Confused about President Biden’s policies? You’re not alone

President Biden calls on a reporter for questions
Manuel Balce Ceneta/The Associated Press
President Biden calls on a reporter for questions

On numerous policy issues, President Biden seems willing to take a firm stand only later to take a position that seems to contradict or undermine his initial stand.

The country faces several intractable policy issues. Reasonable people can and have tried to defend their side. And yet on the following six issues, Biden has so contradicted himself that he is angering – and confusing – both sides.

The Biden economy is great — and so bad we must cancel college debt.

At his press conference on April 1, Biden asserted: “Record job creation. Record unemployment declines. Record wage gains. … People are making more money.  They’re finding better jobs.” And after the solid May 6 jobs report, Biden proclaimed, “Our plans and policies have produced the strongest job creation economy in modern times.”

On the other hand, the economy is so bad that the U.S. Department of Education announced on April 6 that it would extend the pause in student loan repayment, interest and collections through Aug. 31. Apparently, millions of Americans with student loans can’t find a good job so they can begin repaying those loans again.

The loan repayment pause was initiated by President Trump at the outset of the pandemic. But why continue it at the cost of an estimated $4 billion a month if, as the president says, the economy is booming and workers are earning more money?

We’re still in a pandemic — but we can let anyone in the country.

The pandemic is still enough of a public health emergency that the Centers for Disease Control and Prevention (CDC) recently extended its mask mandate on public transportation, including the airlines. A federal judge vacated that order, but the Biden Justice Department filed suit to have it restored.

But the pandemic is apparently not that much of a threat, because Biden still plans to end the Trump-era policy known as Title 42, a provision that allows the government to deport illegal border-crossers during a public health emergency. And while the administration claims those crossing illegally are being vaccinated, some news reports challenge that assertion.

So, the administration can essentially ignore the public health threat posed by immigrants crossing illegally, but not Americans who want to travel, the vast majority of whom will be vaccinated or have antibodies.

We must reduce our reliance on fossil fuels — and we must produce more.

One of Biden’s stranger policy contradictions is his repeated condemnations of the fossil fuel industry and assertion that we need to end our reliance on fossil fuels, even as he is now calling on fossil fuel producers – both in the U.S. and the Middle East – to quickly ramp up production. And he is demonizing them for not increasing production fast enough to lower gasoline prices — at least not fast enough to help Democrats’ election chances in November.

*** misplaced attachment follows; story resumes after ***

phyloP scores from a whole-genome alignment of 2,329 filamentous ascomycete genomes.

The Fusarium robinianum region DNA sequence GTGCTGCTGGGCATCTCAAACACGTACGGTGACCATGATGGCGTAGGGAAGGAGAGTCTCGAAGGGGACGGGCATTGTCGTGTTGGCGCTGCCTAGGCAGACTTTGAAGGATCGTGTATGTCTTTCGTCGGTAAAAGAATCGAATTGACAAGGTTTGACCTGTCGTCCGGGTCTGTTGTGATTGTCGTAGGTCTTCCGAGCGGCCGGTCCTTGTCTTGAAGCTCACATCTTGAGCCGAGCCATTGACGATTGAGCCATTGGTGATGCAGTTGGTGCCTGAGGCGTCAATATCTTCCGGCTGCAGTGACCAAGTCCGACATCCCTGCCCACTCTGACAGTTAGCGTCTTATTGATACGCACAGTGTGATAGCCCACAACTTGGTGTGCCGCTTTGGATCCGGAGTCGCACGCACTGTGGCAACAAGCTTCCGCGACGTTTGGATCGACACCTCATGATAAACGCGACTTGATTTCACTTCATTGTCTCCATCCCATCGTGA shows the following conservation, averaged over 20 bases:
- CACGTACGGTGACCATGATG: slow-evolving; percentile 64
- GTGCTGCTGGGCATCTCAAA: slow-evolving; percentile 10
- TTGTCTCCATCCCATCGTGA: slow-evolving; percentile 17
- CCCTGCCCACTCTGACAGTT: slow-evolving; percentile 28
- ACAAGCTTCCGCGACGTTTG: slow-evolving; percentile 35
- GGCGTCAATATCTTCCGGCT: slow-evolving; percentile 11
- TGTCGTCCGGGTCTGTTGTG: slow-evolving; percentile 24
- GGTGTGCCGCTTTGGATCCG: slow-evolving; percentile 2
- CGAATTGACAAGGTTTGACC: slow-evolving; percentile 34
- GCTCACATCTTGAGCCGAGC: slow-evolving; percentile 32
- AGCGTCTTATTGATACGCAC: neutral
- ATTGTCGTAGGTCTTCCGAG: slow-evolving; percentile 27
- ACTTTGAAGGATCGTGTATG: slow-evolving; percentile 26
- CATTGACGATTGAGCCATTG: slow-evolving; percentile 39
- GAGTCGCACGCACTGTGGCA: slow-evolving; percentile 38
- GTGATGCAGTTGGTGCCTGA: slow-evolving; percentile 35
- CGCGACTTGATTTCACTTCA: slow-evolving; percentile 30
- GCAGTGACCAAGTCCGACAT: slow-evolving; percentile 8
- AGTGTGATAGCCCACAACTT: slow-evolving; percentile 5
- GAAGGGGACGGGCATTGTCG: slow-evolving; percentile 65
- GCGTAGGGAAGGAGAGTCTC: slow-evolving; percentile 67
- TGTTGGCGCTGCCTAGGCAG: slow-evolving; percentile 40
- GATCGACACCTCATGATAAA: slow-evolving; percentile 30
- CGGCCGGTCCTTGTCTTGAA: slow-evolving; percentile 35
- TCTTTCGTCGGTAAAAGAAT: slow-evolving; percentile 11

We want oil and gas producers to pump more — so we will raise their taxes.

It’s a well-understood economic principle that when the government subsidizes something we get more of it, when the government taxes something we get less of it.

So, Biden wants the oil and natural gas companies to produce more, but he wants to impose a windfall-profits tax on them, which would likely result in them producing less.

Thank Biden for the rising price of labor (i.e., wages) — but not the rising price of everything else.

Wages have been going up, and Biden initially took credit for it. Then one of his advisers must have mentioned that one reason for the wage increases is to try to keep up with the even faster-rising inflation, for which Biden refuses to take the blame.

We want a cleaner environment — but a little more smog is just fine.

On his first day in office, Biden signed an executive order declaring, “It is, therefore, the policy of my Administration to listen to the science; to improve public health and protect our environment; to ensure access to clean air and water; to limit exposure to dangerous chemicals and pesticides; to hold polluters accountable …”

And yet, right before this year’s Earth Day, April 22, the president announced the administration would be suspending the regulation that typically runs from June 1 to Sept. 15 prohibiting the sale of gasoline with 15 percent ethanol, referred to as E15.

While most gasoline in the United States has 10 percent ethanol (E10), E15 is thought to produce more smog when burned in the heat of summer. But because a gallon of ethanol is a little less expensive than gasoline these days, Biden took the action in order to appear to be trying to do something – anything – about high gasoline prices.

A stable economy needs stable policies. And businesses, consumers and regulators all need to know what those policies are. Unfortunately for the economy and the country, Biden’s policies keep shifting, depending on the latest crisis — and the latest polls.

Merrill Matthews is a resident scholar with the Institute for Policy Innovation in Dallas, Texas. Follow him on Twitter @MerrillMatthews.

Tags Biden Biden administration biden environmental policy Biden presidency gas prices Joe Biden mask mandate

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